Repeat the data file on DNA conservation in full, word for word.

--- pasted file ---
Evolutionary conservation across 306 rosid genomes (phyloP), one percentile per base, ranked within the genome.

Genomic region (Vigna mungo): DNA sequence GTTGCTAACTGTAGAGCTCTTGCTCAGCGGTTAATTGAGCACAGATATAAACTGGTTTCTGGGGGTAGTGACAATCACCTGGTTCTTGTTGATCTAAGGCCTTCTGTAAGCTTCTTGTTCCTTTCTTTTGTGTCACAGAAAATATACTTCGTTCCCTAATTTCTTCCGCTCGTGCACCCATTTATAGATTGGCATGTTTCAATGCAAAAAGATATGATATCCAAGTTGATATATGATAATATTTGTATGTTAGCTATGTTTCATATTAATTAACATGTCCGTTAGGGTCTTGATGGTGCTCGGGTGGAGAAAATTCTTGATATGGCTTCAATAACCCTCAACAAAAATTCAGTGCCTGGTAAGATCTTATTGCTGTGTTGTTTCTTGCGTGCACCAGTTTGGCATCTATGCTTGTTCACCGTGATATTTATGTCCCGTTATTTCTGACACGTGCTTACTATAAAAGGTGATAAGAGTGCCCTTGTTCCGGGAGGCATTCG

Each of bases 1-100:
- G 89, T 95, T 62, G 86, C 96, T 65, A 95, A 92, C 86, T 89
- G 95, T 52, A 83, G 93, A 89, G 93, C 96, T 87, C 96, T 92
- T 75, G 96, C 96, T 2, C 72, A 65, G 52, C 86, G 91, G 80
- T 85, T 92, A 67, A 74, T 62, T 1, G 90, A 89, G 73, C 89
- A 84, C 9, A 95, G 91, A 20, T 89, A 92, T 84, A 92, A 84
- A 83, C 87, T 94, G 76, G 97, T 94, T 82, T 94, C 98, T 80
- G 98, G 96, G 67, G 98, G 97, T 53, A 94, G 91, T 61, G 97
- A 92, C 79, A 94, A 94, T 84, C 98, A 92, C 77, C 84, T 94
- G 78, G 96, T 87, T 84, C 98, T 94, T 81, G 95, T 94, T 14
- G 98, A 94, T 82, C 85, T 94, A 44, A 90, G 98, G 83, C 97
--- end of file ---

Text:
Evolutionary conservation across 306 rosid genomes (phyloP), one percentile per base, ranked within the genome.

Genomic region (Vigna mungo): DNA sequence GTTGCTAACTGTAGAGCTCTTGCTCAGCGGTTAATTGAGCACAGATATAAACTGGTTTCTGGGGGTAGTGACAATCACCTGGTTCTTGTTGATCTAAGGCCTTCTGTAAGCTTCTTGTTCCTTTCTTTTGTGTCACAGAAAATATACTTCGTTCCCTAATTTCTTCCGCTCGTGCACCCATTTATAGATTGGCATGTTTCAATGCAAAAAGATATGATATCCAAGTTGATATATGATAATATTTGTATGTTAGCTATGTTTCATATTAATTAACATGTCCGTTAGGGTCTTGATGGTGCTCGGGTGGAGAAAATTCTTGATATGGCTTCAATAACCCTCAACAAAAATTCAGTGCCTGGTAAGATCTTATTGCTGTGTTGTTTCTTGCGTGCACCAGTTTGGCATCTATGCTTGTTCACCGTGATATTTATGTCCCGTTATTTCTGACACGTGCTTACTATAAAAGGTGATAAGAGTGCCCTTGTTCCGGGAGGCATTCG

Each of bases 1-100:
- G 89, T 95, T 62, G 86, C 96, T 65, A 95, A 92, C 86, T 89
- G 95, T 52, A 83, G 93, A 89, G 93, C 96, T 87, C 96, T 92
- T 75, G 96, C 96, T 2, C 72, A 65, G 52, C 86, G 91, G 80
- T 85, T 92, A 67, A 74, T 62, T 1, G 90, A 89, G 73, C 89
- A 84, C 9, A 95, G 91, A 20, T 89, A 92, T 84, A 92, A 84
- A 83, C 87, T 94, G 76, G 97, T 94, T 82, T 94, C 98, T 80
- G 98, G 96, G 67, G 98, G 97, T 53, A 94, G 91, T 61, G 97
- A 92, C 79, A 94, A 94, T 84, C 98, A 92, C 77, C 84, T 94
- G 78, G 96, T 87, T 84, C 98, T 94, T 81, G 95, T 94, T 14
- G 98, A 94, T 82, C 85, T 94, A 44, A 90, G 98, G 83, C 97